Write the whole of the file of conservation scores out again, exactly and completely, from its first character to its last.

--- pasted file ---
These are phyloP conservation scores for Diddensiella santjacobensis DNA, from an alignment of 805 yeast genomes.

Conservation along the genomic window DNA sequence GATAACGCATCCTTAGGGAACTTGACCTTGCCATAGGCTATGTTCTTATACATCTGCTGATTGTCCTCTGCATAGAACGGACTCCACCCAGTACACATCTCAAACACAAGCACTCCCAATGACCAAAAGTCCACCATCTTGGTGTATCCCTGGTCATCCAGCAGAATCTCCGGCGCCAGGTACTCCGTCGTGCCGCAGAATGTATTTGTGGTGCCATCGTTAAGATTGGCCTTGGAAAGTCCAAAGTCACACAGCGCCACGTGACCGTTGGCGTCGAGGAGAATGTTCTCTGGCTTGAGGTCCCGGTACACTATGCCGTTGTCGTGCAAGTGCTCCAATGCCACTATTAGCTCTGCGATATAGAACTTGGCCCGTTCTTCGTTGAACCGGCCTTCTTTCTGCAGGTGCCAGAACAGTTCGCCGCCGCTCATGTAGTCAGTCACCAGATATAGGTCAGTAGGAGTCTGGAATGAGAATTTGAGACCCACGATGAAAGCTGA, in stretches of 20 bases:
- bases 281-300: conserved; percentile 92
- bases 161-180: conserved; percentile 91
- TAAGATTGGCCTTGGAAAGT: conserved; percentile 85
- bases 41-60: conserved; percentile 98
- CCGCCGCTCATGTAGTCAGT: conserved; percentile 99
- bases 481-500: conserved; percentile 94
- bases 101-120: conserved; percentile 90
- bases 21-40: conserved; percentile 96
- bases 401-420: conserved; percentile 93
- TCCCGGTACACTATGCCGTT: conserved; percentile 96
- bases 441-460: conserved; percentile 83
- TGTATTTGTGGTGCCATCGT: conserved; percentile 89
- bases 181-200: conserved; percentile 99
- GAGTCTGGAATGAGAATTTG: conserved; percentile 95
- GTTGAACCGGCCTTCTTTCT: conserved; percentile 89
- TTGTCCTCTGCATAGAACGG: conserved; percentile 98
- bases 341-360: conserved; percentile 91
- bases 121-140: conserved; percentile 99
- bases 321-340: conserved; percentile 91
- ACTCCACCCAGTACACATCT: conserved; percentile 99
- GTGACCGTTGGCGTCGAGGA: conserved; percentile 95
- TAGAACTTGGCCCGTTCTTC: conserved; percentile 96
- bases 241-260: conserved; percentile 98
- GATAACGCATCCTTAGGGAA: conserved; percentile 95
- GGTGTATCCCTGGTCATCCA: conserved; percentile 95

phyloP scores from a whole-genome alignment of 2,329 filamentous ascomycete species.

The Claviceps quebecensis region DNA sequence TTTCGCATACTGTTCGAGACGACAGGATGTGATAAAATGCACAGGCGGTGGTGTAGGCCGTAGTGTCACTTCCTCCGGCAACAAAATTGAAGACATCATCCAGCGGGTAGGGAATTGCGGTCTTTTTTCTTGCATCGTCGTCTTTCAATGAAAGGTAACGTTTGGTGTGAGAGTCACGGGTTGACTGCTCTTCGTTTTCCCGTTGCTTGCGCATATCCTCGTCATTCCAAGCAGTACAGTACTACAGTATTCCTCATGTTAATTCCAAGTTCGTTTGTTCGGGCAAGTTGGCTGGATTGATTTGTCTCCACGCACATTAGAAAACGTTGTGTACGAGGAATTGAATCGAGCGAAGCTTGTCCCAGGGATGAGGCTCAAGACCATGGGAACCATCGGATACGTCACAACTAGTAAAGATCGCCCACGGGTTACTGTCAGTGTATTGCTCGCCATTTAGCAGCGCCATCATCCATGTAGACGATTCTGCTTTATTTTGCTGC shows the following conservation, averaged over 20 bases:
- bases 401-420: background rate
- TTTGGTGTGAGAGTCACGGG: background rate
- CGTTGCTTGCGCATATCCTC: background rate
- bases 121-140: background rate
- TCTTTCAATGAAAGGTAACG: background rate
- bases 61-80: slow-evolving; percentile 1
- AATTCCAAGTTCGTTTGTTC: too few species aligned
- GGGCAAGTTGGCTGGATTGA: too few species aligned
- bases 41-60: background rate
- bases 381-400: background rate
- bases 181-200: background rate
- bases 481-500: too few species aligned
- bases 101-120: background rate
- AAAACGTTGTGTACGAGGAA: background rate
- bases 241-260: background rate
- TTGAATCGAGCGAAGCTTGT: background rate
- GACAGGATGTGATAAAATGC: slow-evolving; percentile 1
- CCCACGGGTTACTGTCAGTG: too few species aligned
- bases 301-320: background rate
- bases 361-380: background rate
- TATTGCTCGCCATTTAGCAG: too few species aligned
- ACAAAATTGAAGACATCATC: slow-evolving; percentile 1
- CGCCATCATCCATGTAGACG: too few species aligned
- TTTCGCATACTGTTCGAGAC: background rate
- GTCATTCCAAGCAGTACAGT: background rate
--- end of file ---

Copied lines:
These are phyloP conservation scores for Diddensiella santjacobensis DNA, from an alignment of 805 yeast genomes.

Conservation along the genomic window DNA sequence GATAACGCATCCTTAGGGAACTTGACCTTGCCATAGGCTATGTTCTTATACATCTGCTGATTGTCCTCTGCATAGAACGGACTCCACCCAGTACACATCTCAAACACAAGCACTCCCAATGACCAAAAGTCCACCATCTTGGTGTATCCCTGGTCATCCAGCAGAATCTCCGGCGCCAGGTACTCCGTCGTGCCGCAGAATGTATTTGTGGTGCCATCGTTAAGATTGGCCTTGGAAAGTCCAAAGTCACACAGCGCCACGTGACCGTTGGCGTCGAGGAGAATGTTCTCTGGCTTGAGGTCCCGGTACACTATGCCGTTGTCGTGCAAGTGCTCCAATGCCACTATTAGCTCTGCGATATAGAACTTGGCCCGTTCTTCGTTGAACCGGCCTTCTTTCTGCAGGTGCCAGAACAGTTCGCCGCCGCTCATGTAGTCAGTCACCAGATATAGGTCAGTAGGAGTCTGGAATGAGAATTTGAGACCCACGATGAAAGCTGA, in stretches of 20 bases:
- bases 281-300: conserved; percentile 92
- bases 161-180: conserved; percentile 91
- TAAGATTGGCCTTGGAAAGT: conserved; percentile 85
- bases 41-60: conserved; percentile 98
- CCGCCGCTCATGTAGTCAGT: conserved; percentile 99
- bases 481-500: conserved; percentile 94
- bases 101-120: conserved; percentile 90
- bases 21-40: conserved; percentile 96
- bases 401-420: conserved; percentile 93
- TCCCGGTACACTATGCCGTT: conserved; percentile 96
- bases 441-460: conserved; percentile 83
- TGTATTTGTGGTGCCATCGT: conserved; percentile 89
- bases 181-200: conserved; percentile 99
- GAGTCTGGAATGAGAATTTG: conserved; percentile 95
- GTTGAACCGGCCTTCTTTCT: conserved; percentile 89
- TTGTCCTCTGCATAGAACGG: conserved; percentile 98
- bases 341-360: conserved; percentile 91
- bases 121-140: conserved; percentile 99
- bases 321-340: conserved; percentile 91
- ACTCCACCCAGTACACATCT: conserved; percentile 99
- GTGACCGTTGGCGTCGAGGA: conserved; percentile 95
- TAGAACTTGGCCCGTTCTTC: conserved; percentile 96
- bases 241-260: conserved; percentile 98
- GATAACGCATCCTTAGGGAA: conserved; percentile 95
- GGTGTATCCCTGGTCATCCA: conserved; percentile 95

phyloP scores from a whole-genome alignment of 2,329 filamentous ascomycete species.

The Claviceps quebecensis region DNA sequence TTTCGCATACTGTTCGAGACGACAGGATGTGATAAAATGCACAGGCGGTGGTGTAGGCCGTAGTGTCACTTCCTCCGGCAACAAAATTGAAGACATCATCCAGCGGGTAGGGAATTGCGGTCTTTTTTCTTGCATCGTCGTCTTTCAATGAAAGGTAACGTTTGGTGTGAGAGTCACGGGTTGACTGCTCTTCGTTTTCCCGTTGCTTGCGCATATCCTCGTCATTCCAAGCAGTACAGTACTACAGTATTCCTCATGTTAATTCCAAGTTCGTTTGTTCGGGCAAGTTGGCTGGATTGATTTGTCTCCACGCACATTAGAAAACGTTGTGTACGAGGAATTGAATCGAGCGAAGCTTGTCCCAGGGATGAGGCTCAAGACCATGGGAACCATCGGATACGTCACAACTAGTAAAGATCGCCCACGGGTTACTGTCAGTGTATTGCTCGCCATTTAGCAGCGCCATCATCCATGTAGACGATTCTGCTTTATTTTGCTGC shows the following conservation, averaged over 20 bases:
- bases 401-420: background rate
- TTTGGTGTGAGAGTCACGGG: background rate
- CGTTGCTTGCGCATATCCTC: background rate
- bases 121-140: background rate
- TCTTTCAATGAAAGGTAACG: background rate
- bases 61-80: slow-evolving; percentile 1
- AATTCCAAGTTCGTTTGTTC: too few species aligned
- GGGCAAGTTGGCTGGATTGA: too few species aligned
- bases 41-60: background rate
- bases 381-400: background rate
- bases 181-200: background rate
- bases 481-500: too few species aligned
- bases 101-120: background rate
- AAAACGTTGTGTACGAGGAA: background rate
- bases 241-260: background rate
- TTGAATCGAGCGAAGCTTGT: background rate
- GACAGGATGTGATAAAATGC: slow-evolving; percentile 1
- CCCACGGGTTACTGTCAGTG: too few species aligned
- bases 301-320: background rate
- bases 361-380: background rate
- TATTGCTCGCCATTTAGCAG: too few species aligned
- ACAAAATTGAAGACATCATC: slow-evolving; percentile 1
- CGCCATCATCCATGTAGACG: too few species aligned
- TTTCGCATACTGTTCGAGAC: background rate
- GTCATTCCAAGCAGTACAGT: background rate